In twenty short minutes Farrokhzad juxtaposes the sad disfigured features of the community with their inherent humanity as they find joys in the same things we all do from playing board games to listening to music. Their appearance deemed too shocking for society, they are locked away and ghettoised yet their spirit remains unbowed and unbroken. Beautifully edited belying the director’s inexperience, and accompanied by her own poetry, this is a powerful document on the cruelty of society yet beauty of the human spirit expressed with clarity and genuine compassion.

Inspiring, moving, profound and unforgettable.

Yokai Monsters


I really wish I had been introduced to this film, and the trilogy it spawned, when I was a kid as I’m confident I would have loved it. I used to make regular trips to the video store to work my way through their selection of Godzilla and Gamera movies and Yokai Monsters: Spook Warfare would have sated my Japanese monster habit nicely.

Yokai Monsters… is a ridiculous and enormously fun family film where ancient sprites and monsters are the heroes rather than the villains. The story revolves around a Babylonian blood-sucking, cone-headed demon terrorising feudal Japan when it disguises itself as a deceased magistrate. As it murders its way through the magisterial palace and surrounding villages it is up to the Yokai, a group of benign folklore creatures, to defeat the foreign menace.

As with nearly every Japanese monster movie from the period the film’s primary appeal stems from the creatures themselves. The unconvincing special effects and rubber suits are dated but packed with charm whilst the Yokai are a fascinating ragtag assortment of beasties and weirdos. Featuring a mute umbrella monster, a female draught excluder and a precursor to the Teletubbies in the form of an obese fox, each gang member is utterly unique and full of personality.

At 80-minutes the film rarely drags as it throws the audience straight into the action. The humour is broad and creaky but works well for a younger audience whilst the film throws enough strange creatures at the film that it is impossible to ever be bored by the endless weirdness. Those more familiar with Japanese folklore may also get more out of the Yokai as I suspect they all have their roots in proper legends (I did spot a kappa and kitsune though).

Having thoroughly enjoyed this original outing from the Yokai gang I can’t wait to explore the remaining films in the series.

Robo Vampire

Anybody who doesn’t think the 1980s was the best decade for movies has clearly never watched Robo Vampire. Godfrey Ho’s gloriously ridiculous film is part sci-fi, horror, martial arts epic and crime drama as a murdered narcotics agent is turned into a tinfoil Robocop and sent on a mission to rescue a sexy undercover agent from an evil drug warlord and his army of hopping vampires. Throw in a kung-fu ghost out for revenge and you’ve got yourself a classic.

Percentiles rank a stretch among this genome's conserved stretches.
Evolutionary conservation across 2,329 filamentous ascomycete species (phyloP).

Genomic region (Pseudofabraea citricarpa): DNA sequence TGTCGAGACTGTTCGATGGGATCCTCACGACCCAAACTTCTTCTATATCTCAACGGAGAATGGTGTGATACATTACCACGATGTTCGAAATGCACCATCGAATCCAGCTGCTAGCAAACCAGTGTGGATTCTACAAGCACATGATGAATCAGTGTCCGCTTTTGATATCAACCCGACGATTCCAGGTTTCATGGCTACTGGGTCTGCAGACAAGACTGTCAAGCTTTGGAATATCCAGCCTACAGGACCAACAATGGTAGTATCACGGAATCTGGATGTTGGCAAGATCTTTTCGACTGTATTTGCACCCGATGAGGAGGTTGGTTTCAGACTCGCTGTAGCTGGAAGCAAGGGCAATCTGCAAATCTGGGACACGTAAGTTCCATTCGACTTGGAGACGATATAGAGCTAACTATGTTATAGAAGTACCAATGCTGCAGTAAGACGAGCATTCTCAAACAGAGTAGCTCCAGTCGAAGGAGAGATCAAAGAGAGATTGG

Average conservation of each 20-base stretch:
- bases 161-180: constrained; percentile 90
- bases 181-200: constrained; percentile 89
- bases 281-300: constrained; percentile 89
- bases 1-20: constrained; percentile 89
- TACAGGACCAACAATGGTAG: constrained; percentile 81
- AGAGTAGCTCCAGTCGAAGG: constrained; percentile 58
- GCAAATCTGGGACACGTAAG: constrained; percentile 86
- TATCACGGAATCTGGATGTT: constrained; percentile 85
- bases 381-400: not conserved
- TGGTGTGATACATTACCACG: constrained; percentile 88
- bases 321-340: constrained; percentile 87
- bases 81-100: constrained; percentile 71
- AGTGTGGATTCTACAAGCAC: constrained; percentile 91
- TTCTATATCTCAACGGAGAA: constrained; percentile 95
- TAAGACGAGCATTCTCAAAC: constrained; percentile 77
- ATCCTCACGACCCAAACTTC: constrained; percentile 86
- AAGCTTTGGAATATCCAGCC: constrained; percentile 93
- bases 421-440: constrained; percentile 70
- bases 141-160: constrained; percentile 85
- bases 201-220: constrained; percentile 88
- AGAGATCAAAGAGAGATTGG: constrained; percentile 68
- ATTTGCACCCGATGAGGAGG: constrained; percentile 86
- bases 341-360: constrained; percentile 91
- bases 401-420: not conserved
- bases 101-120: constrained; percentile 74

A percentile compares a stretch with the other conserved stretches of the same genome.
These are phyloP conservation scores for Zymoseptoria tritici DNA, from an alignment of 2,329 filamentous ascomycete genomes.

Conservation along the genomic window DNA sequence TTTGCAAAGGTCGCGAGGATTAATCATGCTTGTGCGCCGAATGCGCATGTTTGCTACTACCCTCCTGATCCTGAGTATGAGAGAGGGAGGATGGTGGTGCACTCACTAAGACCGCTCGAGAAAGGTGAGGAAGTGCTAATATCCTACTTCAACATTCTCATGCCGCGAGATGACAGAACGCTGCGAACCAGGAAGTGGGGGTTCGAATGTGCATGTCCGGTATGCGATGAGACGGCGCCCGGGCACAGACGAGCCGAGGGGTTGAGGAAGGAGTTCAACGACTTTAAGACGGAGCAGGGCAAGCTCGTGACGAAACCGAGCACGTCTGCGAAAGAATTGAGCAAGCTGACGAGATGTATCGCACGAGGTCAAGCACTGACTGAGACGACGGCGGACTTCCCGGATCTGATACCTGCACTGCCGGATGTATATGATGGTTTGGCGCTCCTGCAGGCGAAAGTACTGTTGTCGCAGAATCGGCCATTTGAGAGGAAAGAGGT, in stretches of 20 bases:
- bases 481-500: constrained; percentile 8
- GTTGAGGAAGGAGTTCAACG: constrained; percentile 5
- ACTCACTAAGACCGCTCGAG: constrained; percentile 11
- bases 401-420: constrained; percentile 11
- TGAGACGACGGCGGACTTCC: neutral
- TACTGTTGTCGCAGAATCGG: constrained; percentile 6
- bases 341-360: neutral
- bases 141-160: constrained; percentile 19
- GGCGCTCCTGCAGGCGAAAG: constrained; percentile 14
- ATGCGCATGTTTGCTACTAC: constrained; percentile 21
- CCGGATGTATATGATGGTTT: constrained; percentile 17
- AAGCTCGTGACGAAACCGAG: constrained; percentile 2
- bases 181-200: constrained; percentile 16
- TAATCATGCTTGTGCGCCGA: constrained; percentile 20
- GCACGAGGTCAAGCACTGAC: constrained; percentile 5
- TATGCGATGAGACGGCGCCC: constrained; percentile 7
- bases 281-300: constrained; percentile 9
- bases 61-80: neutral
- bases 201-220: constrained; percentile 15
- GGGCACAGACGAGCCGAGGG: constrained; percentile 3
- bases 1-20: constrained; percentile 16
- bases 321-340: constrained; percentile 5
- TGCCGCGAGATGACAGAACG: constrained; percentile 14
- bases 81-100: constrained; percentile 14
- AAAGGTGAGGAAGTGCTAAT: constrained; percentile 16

It’s impossible to describe the plot let alone do the film justice with words. It’s a shameless amalgamation of disparate genres and movie knock-offs haphazardly stitched together without any regard for logic or continuity. The fact the version I watched had an audio track that was out by 15-seconds only added to the wonderfully bizarre experience.

One of life’s big questions is who would win in a fight between a guy in a fancy dress Robocop costume and a hopping Taoist vampire gorilla and thanks to the film we now know the answer. I can only assume the piles of cocaine seen throughout the film was genuine and regularly used by the cast and crew as it is the only logical explanation for the events on screen. The only thing more surprising than this fantastic and phantasmagorical movie is that it isn’t already a cult favourite.

Spectacularly stupid and stupidly spectacular; Robo Vampire is a forgotten masterpiece.

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The Man From Hong Kong. Australian/Chinese martial arts movie from 1975, which was originally going to be a star vehicle for Bruce Lee. But then he went and died, of course. His replacement, Jimmy Wang Yu, doesn't have the charisma or skills of Lee, but he's still watchable. Also, George Lazenby is great as the villain.